The Disposition Effect in Securities Trading: an Experimental Analysis, Review

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The Disposition Effect in Securities Trading: An Experimental Analysis Martin Weber and Colin F. Camerer

In the article in question, the behavioral patterns of security investors under certain circumstances have been observed. The term “disposition effect” is used to explain the trend, which has been shaped by the fact that the investors are more likely to sell their profit gaining assets compared to other securities they are holding. Through the empirical studies, we are aware that the disposition effect is in existence. However, it isn’t very easy to test it due to the difficulties of obtaining data about investors’ expectations. This is why this research is considered as an experimental investigation of the subject. The prospect theory says that the investors evaluate their gains and losses according to the price they paid for their investment. The price can be the “reference point”. They are willing to be risk takers when there is a risk of a loss (shown as P-L), and they are most likely to be risk-averse if there is a profit (P+G). When the difference between these two approaches is used quantitatively, it shows the “reflection effect”. The disposition effect only occurs when the reference point is the initial amount of money which has been paid for the investment, or it is from a previous point in time. Because when the current price is being used as the reference point, then the stocks with gain and stocks with loss won’t differ. Therefore (in order to observe the disposition effect) the reference point cannot be the current price of the asset. What was mainly tested is if shares sold for losing assets exceed the number of winning assets sold. However, the test should be based on reference points if our intention is questioning the disposition effect. It led to creation of 4 different hypotheses:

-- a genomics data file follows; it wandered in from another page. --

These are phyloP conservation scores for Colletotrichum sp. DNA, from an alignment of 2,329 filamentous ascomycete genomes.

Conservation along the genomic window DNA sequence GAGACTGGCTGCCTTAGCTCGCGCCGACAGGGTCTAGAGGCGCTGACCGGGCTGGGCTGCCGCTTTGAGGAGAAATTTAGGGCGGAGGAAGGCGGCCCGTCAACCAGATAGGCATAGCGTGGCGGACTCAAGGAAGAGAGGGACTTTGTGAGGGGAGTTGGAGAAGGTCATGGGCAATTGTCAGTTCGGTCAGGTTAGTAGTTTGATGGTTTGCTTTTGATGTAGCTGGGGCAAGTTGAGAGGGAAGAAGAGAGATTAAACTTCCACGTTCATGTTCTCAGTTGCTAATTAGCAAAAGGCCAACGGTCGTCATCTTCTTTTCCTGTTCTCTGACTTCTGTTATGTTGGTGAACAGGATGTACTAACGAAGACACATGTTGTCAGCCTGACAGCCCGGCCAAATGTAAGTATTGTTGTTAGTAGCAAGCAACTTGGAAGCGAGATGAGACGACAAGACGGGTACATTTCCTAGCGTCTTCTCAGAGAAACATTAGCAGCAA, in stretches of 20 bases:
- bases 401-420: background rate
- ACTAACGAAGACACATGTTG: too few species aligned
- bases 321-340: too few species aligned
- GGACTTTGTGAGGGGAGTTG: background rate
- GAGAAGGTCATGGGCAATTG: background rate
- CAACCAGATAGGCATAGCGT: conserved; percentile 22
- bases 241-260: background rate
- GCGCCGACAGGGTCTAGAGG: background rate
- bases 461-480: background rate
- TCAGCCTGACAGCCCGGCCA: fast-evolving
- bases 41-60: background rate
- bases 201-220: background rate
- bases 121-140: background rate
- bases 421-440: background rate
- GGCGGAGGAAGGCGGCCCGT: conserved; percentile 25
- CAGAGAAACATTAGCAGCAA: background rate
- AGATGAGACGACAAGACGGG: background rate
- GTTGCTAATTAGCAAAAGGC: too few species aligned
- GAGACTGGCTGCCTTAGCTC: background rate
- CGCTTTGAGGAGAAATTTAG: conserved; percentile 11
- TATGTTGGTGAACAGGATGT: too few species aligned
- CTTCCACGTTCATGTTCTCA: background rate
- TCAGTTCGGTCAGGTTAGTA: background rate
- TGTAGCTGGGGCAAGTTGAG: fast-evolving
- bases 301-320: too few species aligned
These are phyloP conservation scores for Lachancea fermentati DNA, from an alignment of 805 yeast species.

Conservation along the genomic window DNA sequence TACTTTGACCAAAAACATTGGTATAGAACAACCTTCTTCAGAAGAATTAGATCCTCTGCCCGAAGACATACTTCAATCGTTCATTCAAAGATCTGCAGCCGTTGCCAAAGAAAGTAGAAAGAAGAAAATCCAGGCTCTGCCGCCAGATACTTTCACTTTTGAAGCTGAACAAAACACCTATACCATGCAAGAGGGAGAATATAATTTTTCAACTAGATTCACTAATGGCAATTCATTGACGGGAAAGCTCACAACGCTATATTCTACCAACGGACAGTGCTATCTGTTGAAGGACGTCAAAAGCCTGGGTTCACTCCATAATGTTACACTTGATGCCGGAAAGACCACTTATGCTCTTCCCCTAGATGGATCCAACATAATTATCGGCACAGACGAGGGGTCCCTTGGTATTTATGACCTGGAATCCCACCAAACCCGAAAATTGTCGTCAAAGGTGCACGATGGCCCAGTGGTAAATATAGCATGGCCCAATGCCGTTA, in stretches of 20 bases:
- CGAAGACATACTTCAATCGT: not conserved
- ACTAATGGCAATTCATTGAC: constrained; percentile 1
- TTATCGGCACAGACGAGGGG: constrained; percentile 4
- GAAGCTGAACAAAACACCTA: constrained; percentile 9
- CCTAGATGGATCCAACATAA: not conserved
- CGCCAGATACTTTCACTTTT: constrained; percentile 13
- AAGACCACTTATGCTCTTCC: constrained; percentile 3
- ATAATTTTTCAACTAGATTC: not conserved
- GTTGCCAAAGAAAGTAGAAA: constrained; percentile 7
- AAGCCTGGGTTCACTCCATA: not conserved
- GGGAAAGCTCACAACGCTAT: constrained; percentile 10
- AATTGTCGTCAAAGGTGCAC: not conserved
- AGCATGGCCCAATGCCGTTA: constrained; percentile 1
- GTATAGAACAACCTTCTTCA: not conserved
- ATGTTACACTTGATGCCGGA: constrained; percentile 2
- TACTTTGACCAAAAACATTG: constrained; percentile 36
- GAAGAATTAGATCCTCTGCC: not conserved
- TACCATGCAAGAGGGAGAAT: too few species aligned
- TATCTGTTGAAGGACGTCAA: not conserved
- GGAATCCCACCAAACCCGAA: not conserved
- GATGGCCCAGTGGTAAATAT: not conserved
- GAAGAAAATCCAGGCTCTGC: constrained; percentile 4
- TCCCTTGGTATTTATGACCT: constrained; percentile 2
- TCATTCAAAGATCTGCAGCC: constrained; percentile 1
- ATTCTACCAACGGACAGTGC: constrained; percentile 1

Hl: (Purchase price reference point) Subjects sell more shares when the sale price is above the purchase price than when the sale price is below the...
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